Strengthening protections for human subjects: Proposed restrictions on the publication of transplant research involving prisoners


  • Kristin M. Paulson, J.D., M.P.H. and Alisha Hilde, J.D., M.P.P. were at the University of Minnesota when they worked on this project. They are currently not affiliated with an academic institution.

  • Maryam Valapour was supported by the National Institutes of Health through a career development award (grant K23HL06210 from the National Heart, Lung, and Blood Institute) that supported her efforts on this project.

Address reprint requests to Maryam Valapour, M.D., M.P.P., Center for Bioethics, University of Minnesota, N504 Boynton, 410 Church Street Southeast, Minneapolis, MN 55455. Telephone: 612-625-9440; FAX: 612-624-9108; E-mail:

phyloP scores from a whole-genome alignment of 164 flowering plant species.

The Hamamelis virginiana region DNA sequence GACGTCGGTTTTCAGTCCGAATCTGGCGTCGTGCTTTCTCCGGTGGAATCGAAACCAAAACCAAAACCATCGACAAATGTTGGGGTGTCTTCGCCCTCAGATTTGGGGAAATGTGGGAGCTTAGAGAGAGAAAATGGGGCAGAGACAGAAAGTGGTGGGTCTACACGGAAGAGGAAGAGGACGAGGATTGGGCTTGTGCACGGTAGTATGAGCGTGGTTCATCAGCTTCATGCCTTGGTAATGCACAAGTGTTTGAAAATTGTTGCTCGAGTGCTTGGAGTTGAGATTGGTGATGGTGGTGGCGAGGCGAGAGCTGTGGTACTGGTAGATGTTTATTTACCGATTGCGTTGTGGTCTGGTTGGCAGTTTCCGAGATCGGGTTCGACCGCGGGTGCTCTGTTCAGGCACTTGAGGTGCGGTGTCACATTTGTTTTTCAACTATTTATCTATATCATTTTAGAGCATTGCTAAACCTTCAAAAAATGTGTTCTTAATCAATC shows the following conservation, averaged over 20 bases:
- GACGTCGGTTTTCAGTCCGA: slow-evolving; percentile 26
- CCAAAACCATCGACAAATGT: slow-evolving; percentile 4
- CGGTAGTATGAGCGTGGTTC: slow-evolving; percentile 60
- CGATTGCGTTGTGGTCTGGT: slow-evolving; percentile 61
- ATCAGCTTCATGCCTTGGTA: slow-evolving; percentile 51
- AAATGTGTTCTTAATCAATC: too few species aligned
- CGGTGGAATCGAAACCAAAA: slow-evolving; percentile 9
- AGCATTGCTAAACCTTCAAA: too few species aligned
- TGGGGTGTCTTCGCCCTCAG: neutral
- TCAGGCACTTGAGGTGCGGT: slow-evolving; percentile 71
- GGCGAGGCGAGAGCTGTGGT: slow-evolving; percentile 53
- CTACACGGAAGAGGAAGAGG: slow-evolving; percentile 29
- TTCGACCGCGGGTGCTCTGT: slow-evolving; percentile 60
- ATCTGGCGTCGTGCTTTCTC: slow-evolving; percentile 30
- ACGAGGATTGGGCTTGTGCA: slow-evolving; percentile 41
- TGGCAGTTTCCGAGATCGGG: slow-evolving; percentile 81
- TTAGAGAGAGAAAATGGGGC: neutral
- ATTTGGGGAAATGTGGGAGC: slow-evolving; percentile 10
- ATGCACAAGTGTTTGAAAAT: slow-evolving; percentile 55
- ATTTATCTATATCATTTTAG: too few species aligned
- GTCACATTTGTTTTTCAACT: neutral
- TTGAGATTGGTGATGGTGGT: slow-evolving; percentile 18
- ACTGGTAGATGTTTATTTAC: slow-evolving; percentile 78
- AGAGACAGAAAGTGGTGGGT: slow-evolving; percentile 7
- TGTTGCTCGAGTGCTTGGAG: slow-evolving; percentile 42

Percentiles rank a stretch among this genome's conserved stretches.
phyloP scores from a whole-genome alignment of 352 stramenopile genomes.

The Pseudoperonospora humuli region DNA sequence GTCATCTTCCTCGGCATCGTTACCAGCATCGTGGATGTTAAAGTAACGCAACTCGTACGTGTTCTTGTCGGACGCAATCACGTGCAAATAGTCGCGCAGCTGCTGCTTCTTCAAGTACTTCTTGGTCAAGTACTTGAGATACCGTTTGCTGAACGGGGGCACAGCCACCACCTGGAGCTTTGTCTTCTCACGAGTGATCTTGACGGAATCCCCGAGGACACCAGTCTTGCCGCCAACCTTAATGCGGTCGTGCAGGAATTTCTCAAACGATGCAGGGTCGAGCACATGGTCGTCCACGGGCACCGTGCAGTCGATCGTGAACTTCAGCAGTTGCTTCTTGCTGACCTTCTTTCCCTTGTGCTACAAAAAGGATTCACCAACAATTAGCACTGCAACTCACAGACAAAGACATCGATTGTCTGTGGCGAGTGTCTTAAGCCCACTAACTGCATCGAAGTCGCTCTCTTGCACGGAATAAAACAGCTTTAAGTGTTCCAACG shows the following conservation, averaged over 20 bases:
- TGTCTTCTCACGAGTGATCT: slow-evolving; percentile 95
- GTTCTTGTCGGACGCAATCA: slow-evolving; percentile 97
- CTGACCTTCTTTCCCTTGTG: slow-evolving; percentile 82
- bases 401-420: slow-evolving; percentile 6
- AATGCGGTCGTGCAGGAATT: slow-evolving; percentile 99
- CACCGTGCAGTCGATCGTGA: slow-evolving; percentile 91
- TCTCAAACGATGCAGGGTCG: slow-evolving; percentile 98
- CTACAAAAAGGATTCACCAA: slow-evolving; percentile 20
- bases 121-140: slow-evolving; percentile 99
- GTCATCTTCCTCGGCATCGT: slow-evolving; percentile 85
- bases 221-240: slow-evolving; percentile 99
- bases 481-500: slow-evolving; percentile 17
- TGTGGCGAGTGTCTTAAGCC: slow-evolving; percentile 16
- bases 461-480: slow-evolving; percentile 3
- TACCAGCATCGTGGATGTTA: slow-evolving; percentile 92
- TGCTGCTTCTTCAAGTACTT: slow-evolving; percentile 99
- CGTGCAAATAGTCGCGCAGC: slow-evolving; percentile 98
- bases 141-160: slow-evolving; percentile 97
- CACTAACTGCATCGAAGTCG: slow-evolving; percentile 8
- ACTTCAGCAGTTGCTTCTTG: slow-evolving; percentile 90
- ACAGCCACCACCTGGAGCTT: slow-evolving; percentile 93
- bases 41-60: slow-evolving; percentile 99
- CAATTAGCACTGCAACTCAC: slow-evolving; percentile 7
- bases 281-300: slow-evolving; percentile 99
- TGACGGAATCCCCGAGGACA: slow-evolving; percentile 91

Publication is one of the primary rewards in the academic research community and is the first step in the dissemination of a new discovery that could lead to recognition and opportunity. Because of this, the publication of research can serve as a tacit endorsement of the methodology behind the science. This becomes a problem when vulnerable populations that are incapable of giving legitimate informed consent, such as prisoners, are used in research. The problem is especially critical in the field of transplant research, in which unverified consent can enable research that exploits the vulnerabilities of prisoners, especially those awaiting execution. Because the doctrine of informed consent is central to the protection of vulnerable populations, we have performed a historical analysis of the standards of informed consent in codes of international human subject protections to form the foundation for our limit and ban recommendations: (1) limit the publication of transplant research involving prisoners in general and (2) ban the publication of transplant research involving executed prisoners in particular. Liver Transpl 19:362–368, 2013. © 2013 AASLD.